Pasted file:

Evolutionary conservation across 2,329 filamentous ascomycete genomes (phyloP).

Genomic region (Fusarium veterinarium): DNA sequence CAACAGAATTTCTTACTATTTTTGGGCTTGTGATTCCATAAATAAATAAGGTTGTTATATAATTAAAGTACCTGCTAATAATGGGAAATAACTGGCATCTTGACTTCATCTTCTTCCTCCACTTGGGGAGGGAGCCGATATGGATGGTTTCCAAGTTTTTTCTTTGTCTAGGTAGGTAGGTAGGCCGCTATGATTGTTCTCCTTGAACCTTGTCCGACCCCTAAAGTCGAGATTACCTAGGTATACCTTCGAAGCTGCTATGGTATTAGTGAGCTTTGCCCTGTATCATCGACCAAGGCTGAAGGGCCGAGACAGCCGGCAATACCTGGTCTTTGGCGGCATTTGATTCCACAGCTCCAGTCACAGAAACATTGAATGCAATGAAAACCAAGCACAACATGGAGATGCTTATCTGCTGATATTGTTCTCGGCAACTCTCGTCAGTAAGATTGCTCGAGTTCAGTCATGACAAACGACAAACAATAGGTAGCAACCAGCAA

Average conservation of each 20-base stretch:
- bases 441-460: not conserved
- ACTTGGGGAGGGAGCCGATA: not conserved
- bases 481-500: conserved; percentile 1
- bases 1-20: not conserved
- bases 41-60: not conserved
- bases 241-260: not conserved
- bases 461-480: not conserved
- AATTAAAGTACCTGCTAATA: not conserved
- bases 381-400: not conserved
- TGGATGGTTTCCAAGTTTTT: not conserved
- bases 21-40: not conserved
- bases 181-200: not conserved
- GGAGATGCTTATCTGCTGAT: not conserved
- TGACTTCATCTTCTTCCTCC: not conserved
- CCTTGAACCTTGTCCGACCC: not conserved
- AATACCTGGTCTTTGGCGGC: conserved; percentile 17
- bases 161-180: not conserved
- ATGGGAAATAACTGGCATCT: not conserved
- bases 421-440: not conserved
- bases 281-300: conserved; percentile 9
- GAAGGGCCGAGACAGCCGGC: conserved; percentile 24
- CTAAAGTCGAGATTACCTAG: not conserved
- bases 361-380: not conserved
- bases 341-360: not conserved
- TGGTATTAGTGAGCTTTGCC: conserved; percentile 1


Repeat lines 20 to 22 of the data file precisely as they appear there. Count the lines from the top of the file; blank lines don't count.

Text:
- bases 161-180: not conserved
- ATGGGAAATAACTGGCATCT: not conserved
- bases 421-440: not conserved